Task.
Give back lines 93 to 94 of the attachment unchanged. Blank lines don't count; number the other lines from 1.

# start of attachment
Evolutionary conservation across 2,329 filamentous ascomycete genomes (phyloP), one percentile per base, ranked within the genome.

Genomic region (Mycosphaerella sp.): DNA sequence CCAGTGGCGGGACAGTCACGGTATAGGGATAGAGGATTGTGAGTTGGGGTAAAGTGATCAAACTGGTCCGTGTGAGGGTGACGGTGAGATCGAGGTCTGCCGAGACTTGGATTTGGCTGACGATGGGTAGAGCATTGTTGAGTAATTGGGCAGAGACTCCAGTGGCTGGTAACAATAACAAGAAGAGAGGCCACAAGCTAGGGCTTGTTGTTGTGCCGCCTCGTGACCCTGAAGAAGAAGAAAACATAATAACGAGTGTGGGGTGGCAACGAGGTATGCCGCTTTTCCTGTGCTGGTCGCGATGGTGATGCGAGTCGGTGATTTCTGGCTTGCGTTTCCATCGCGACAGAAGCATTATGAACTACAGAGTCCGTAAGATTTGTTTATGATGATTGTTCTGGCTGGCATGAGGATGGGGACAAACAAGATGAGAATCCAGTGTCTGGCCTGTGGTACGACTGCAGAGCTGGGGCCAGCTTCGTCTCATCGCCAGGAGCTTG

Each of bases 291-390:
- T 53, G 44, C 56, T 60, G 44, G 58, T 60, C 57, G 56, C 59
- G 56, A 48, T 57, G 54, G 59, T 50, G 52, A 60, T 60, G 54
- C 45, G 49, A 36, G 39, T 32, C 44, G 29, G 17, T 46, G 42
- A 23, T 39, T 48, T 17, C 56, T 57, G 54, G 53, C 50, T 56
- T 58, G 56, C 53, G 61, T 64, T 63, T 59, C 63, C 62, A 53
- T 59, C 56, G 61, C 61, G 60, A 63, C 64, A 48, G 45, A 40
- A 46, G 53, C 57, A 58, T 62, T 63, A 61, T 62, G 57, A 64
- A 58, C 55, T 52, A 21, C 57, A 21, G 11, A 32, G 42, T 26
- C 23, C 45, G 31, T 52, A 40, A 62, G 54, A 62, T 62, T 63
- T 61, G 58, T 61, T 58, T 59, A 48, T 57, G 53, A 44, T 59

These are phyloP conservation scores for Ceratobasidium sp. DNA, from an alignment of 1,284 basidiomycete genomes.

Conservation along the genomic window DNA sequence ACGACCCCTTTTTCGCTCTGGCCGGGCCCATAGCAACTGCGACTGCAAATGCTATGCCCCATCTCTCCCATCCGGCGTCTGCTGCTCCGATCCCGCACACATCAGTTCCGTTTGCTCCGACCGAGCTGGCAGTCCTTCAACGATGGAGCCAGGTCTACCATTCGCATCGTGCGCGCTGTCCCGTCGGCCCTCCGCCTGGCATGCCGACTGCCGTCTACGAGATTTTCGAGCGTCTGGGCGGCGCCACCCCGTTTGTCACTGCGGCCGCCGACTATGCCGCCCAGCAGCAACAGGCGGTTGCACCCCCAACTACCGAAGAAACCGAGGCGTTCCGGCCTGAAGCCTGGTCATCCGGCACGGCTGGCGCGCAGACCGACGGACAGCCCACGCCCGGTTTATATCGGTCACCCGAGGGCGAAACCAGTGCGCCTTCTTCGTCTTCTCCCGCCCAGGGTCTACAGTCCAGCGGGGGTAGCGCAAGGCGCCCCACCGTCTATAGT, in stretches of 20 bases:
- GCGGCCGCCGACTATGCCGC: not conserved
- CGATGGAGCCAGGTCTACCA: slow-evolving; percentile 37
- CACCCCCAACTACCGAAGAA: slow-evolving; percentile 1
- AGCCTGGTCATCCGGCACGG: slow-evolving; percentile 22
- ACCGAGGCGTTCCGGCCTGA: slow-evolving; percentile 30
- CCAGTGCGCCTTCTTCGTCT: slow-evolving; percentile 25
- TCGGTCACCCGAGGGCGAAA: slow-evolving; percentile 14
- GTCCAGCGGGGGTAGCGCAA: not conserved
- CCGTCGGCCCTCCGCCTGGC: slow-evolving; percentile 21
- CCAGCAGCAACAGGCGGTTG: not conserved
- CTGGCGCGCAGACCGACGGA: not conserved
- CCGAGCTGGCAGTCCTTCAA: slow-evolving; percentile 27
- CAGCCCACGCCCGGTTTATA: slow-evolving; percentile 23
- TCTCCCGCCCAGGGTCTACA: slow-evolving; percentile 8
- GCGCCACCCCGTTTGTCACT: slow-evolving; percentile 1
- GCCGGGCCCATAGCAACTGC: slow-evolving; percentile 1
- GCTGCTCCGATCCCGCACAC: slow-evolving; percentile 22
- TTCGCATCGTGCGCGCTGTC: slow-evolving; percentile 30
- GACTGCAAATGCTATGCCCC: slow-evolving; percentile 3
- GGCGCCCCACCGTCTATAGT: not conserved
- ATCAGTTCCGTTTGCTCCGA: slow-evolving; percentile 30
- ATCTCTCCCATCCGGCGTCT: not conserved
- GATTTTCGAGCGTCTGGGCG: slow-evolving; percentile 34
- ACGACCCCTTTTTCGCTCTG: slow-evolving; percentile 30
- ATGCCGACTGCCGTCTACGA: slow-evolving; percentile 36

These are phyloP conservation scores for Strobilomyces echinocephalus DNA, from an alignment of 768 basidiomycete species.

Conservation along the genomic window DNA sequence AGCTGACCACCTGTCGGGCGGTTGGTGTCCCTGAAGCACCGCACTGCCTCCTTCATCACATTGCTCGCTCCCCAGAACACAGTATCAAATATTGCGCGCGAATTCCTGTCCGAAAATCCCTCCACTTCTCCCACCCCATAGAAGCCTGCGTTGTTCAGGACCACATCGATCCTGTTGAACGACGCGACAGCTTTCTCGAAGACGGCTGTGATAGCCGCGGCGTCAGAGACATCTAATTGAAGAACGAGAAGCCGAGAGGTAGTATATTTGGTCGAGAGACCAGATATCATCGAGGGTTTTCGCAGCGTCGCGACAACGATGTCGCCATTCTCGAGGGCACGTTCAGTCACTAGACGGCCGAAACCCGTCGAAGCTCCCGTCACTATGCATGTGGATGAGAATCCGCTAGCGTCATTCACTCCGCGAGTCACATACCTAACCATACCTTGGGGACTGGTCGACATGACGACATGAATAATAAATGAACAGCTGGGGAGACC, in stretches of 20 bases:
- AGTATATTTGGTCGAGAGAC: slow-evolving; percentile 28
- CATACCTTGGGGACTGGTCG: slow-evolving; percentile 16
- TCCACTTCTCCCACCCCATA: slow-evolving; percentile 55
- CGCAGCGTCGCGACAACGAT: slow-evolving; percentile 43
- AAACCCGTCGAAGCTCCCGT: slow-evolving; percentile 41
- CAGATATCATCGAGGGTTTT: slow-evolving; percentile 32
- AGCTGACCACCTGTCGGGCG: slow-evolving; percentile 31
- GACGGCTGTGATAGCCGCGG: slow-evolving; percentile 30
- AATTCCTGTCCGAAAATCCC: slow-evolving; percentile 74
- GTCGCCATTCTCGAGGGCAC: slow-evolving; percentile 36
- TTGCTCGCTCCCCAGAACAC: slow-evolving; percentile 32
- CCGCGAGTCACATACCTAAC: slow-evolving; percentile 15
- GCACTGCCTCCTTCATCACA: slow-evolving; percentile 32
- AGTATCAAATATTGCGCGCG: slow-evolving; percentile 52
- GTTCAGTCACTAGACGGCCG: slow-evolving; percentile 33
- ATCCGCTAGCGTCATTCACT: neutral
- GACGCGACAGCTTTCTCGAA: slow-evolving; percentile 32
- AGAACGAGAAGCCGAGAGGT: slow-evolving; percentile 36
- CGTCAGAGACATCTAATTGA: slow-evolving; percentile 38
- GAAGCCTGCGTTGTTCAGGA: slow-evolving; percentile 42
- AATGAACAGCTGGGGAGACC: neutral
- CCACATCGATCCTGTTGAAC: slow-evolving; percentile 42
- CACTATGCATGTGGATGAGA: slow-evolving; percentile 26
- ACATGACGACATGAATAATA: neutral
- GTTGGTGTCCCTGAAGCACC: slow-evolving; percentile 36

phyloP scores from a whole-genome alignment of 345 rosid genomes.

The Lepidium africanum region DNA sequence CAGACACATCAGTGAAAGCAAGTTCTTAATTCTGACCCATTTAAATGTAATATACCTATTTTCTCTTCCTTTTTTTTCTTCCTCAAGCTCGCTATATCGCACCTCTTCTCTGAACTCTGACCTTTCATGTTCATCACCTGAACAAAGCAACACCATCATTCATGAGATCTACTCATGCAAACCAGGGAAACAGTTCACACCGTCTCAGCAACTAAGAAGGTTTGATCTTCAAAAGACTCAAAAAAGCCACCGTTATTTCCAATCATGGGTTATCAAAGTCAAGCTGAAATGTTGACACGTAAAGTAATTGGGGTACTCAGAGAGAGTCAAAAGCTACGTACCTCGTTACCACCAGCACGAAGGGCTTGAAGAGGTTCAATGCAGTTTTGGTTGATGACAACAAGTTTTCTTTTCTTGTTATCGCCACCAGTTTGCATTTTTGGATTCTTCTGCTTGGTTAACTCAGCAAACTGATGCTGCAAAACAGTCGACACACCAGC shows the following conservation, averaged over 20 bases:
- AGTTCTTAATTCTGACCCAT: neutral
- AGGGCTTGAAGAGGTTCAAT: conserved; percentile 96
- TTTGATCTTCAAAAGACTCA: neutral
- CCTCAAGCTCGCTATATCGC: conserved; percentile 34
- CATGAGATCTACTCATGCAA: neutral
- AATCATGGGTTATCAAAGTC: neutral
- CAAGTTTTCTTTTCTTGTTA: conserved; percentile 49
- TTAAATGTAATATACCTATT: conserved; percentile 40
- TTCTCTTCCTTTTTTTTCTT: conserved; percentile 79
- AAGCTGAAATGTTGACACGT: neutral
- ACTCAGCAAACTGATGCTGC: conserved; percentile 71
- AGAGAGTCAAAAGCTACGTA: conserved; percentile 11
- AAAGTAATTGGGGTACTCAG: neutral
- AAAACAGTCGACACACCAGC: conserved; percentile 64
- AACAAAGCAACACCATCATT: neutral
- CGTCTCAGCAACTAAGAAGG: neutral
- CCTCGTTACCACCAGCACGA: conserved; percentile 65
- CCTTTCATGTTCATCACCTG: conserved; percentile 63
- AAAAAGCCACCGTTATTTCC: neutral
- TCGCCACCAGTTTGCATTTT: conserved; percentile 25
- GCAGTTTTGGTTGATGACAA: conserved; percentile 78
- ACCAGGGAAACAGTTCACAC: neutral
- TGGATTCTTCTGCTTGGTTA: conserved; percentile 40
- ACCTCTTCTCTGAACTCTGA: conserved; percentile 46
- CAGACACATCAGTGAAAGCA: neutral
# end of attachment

- ACCTCTTCTCTGAACTCTGA: conserved; percentile 46
- CAGACACATCAGTGAAAGCA: neutral